Role of radiation therapy in mycosis fungoides refractory to systemic therapy.
ABSTRACT The long natural history of early stage mycosis fungoides (MF) makes its management a difficult problem. Skin lesions are sensitive to different therapies and a variety of treatment modalities have been used, such as topical nitrogen mustard, puvatherapy, UV-B, retinoids, radiation therapy, extracorporal photopheresis and systemic chemotherapy. For patients with refractory early stage MF, treatment selection is made by clinical parameters such as the age, sex and performance status of the patients, as well as the institutional expertise and the toxicity profiles of the different therapeutic approaches. We report radiation therapy in a relapsed/resistant stage IB patient with mycosis fungoides treated with local radiation therapy for symptomatic progression unresponsive to bexarotene therapy. Total skin electron beam therapy has been employed in early stage and for limited skin failure MF, while the role of local radiation therapy in MF is less defined. In our experience local radiotherapy has proved to be a very efficient, tolerable and cost effective approach in patients with MF unresponsive to systemic approaches.
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ABSTRACT: Total skin electron radiation has proven efficacy in treating MF. It is a complex technique that requires a dedicated radiation team, involving physicists, radiotherapists, and radiation oncologists. A center must treat a sufficiently high volume of patients to justify the development of TSE, with appropriate organization, time, and expense. The radiation team should be an integral part of a multidisciplinary clinical group, including medical oncologists, dermatologists, pathologists, and nurses. In these contexts, TSE has appropriately been developed in a limited number of centers. Cooperation between these centers is essential for further refinement of TSE techniques and for evolution of the role of TSE in the management of most patients with MF.Hematology/Oncology Clinics of North America 11/1995; 9(5):1057-76. · 2.08 Impact Factor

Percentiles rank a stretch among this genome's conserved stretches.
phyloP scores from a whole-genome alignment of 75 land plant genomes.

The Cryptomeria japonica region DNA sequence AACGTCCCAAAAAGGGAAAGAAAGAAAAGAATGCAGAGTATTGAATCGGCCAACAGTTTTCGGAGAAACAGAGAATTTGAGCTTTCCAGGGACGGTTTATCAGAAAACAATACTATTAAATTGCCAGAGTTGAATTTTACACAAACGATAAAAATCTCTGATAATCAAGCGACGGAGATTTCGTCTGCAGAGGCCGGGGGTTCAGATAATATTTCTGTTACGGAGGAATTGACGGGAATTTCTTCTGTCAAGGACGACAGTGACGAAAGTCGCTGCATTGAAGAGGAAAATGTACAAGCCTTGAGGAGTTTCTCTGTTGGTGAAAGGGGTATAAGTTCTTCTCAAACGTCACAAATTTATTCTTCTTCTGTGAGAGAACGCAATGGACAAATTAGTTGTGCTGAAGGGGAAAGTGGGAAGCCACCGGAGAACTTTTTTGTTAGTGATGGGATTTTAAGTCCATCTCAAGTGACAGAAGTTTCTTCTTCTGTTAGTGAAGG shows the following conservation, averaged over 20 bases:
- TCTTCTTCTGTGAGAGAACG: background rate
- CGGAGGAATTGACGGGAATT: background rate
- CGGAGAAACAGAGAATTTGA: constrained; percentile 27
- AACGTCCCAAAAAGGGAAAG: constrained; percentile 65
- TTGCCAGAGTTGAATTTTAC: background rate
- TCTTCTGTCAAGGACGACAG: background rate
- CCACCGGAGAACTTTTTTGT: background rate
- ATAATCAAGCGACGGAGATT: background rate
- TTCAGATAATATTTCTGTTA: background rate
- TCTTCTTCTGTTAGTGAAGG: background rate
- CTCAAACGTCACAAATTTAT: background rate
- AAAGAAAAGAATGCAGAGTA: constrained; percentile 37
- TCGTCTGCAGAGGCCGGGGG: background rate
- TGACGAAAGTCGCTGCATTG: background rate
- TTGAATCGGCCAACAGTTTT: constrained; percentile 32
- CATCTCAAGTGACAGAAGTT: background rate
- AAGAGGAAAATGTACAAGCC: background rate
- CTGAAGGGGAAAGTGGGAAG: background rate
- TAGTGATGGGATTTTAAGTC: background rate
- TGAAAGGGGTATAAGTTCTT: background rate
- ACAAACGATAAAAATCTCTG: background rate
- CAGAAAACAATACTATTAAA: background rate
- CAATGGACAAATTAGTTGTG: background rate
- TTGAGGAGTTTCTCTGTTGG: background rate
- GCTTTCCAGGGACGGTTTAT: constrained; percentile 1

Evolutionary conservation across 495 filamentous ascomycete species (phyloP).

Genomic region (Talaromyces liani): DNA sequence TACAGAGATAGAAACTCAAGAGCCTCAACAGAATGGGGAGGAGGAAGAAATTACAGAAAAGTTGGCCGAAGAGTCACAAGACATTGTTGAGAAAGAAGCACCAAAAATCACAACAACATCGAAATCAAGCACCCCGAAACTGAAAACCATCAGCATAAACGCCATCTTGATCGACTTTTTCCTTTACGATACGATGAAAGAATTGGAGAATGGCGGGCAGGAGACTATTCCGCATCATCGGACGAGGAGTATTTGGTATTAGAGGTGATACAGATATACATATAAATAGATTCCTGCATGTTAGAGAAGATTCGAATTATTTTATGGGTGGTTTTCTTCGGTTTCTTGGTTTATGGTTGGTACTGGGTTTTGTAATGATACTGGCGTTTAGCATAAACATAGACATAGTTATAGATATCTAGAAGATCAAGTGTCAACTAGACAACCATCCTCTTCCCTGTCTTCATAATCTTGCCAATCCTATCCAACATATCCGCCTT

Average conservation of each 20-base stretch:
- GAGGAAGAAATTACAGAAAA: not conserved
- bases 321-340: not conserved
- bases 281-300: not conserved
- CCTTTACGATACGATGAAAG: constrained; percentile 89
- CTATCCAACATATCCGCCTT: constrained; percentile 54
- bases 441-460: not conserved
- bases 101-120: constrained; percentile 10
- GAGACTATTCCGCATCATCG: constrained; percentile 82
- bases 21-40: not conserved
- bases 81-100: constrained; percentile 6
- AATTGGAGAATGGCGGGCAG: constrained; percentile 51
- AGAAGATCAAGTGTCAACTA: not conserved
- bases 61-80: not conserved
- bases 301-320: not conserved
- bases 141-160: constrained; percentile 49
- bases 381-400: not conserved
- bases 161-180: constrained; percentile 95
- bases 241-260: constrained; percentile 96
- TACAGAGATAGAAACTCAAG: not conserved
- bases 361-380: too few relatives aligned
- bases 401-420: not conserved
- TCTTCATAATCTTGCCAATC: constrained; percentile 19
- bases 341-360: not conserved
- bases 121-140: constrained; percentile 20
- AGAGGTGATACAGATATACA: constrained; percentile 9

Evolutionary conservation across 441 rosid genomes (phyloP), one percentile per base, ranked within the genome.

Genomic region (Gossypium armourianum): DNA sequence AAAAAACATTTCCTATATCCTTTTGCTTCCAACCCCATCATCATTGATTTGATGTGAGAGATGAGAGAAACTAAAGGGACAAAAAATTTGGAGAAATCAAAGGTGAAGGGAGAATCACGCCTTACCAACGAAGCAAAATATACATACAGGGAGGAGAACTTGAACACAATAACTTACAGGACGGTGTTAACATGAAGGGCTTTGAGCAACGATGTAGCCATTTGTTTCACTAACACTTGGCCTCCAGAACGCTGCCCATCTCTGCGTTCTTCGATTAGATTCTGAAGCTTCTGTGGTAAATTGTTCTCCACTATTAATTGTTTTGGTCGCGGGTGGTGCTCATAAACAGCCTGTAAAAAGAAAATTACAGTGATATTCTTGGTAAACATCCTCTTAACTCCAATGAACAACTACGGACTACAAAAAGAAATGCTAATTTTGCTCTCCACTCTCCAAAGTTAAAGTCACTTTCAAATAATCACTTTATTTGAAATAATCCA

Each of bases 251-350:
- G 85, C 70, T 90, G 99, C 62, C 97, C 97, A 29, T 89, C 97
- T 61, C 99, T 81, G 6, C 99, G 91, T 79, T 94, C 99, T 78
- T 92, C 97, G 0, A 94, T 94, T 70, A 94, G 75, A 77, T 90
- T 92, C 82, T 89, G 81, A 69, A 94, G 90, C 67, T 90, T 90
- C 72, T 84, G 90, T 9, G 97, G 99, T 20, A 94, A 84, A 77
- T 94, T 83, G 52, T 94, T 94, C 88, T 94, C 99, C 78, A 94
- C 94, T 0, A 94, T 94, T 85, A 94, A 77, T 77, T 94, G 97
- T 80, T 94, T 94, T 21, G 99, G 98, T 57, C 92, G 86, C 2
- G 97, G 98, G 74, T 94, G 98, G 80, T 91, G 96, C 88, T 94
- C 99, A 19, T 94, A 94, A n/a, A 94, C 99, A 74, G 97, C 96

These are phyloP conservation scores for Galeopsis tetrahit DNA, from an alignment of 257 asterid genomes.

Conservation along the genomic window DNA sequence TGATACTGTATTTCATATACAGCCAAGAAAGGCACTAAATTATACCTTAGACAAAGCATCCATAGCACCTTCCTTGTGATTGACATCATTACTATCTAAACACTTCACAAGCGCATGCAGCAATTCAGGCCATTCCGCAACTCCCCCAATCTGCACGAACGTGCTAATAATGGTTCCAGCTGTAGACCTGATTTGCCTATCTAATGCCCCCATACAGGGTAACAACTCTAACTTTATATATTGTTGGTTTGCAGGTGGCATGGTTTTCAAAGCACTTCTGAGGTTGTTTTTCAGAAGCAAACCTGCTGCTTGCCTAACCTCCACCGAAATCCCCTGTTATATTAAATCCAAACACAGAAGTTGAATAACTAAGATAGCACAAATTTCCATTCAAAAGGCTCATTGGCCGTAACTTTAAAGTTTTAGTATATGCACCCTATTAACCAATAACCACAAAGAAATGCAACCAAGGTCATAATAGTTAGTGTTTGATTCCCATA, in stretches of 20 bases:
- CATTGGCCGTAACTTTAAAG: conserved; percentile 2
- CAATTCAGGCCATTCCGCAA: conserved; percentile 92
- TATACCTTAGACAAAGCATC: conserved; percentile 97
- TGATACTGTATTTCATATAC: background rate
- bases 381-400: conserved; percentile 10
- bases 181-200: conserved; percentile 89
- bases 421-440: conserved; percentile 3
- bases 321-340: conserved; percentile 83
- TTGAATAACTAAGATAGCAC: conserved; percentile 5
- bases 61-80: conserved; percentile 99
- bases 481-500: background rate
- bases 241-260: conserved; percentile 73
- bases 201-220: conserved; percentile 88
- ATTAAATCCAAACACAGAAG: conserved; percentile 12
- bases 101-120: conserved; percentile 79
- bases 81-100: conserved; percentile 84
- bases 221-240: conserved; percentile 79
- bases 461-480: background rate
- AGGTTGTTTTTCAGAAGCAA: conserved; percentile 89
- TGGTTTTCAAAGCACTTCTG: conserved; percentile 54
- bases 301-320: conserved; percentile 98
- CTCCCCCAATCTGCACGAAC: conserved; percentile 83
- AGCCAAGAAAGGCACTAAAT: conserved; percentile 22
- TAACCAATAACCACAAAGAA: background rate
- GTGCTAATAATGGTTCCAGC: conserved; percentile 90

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ABSTRACT: There is limited published evidence regarding the efficacy of total skin electron beam radiation for patients with the diffuse erythrodermic form of mycosis fungoides. Forty-five patients with erythrodermic mycosis fungoides were managed at McMaster University in Hamilton, Ontario, Canada (n=34), and at Yale University (n=11) between 1970 and 1996. All received radiation without neoadjuvant, concomitant, or adjuvant therapies. The median age was 67 years (range, 42-84 years). The male-to-female ratio was 2.2. Fifteen received radiation for the treatment of newly diagnosed disease. There were 28 with Stage III (T4 N0-1 M0), 13 with Stage IVA (T4 N2-3 M0), and 4 with Stage IVB (T4 N0-3 M1) disease, and 21 had blood involvement. The median radiation dose was 32 gray (Gy) (range, 4.8-40 Gy). The median treatment time was 21 days (range, 3-125 days). A technically more intense method of radiation (32-40 Gy and 4-6 MeV electrons) was administered to 23 patients. All patients responded. The rate of complete cutaneous remission was 60%, with 26% remaining progression free at 5 years. Remission was associated with more intense radiation (P=0.014 in multivariate analysis with adjustment for blood and staging information). With the more intense radiation, 74% attained remission, with 36% remaining progression free at 5 years. For 8 patients with Stage III disease without blood involvement, all entered remission, with 69% remaining progression free at 5 years. Twenty of 30 deaths were related to mycosis fungoides. The median overall survival was 3.4 years, with a 10-year estimate of 28%. The median cause specific survival was 5 years, with a 10-year estimate of 43%. Both overall and cause specific survival were associated with an absence of blood involvement (both P<0.03 in multivariate analysis). Age was not a significant factor. Toxicities of radiation were acceptable when radiation was administered over 6-9 weeks at 5 fractions per week. Total skin radiation is an efficient monotherapy for patients with erythrodermic mycosis fungoides. With more intense radiation, the rate of cutaneous remission is 74%, and 27% remain progression free at 10 years. Radiation may be most efficacious in Stage III, with no blood involvement. When there is blood, lymph node, or visceral involvement, combined modality therapies should be explored.Cancer 06/1999; 85(9):1985-95. · 5.20 Impact Factor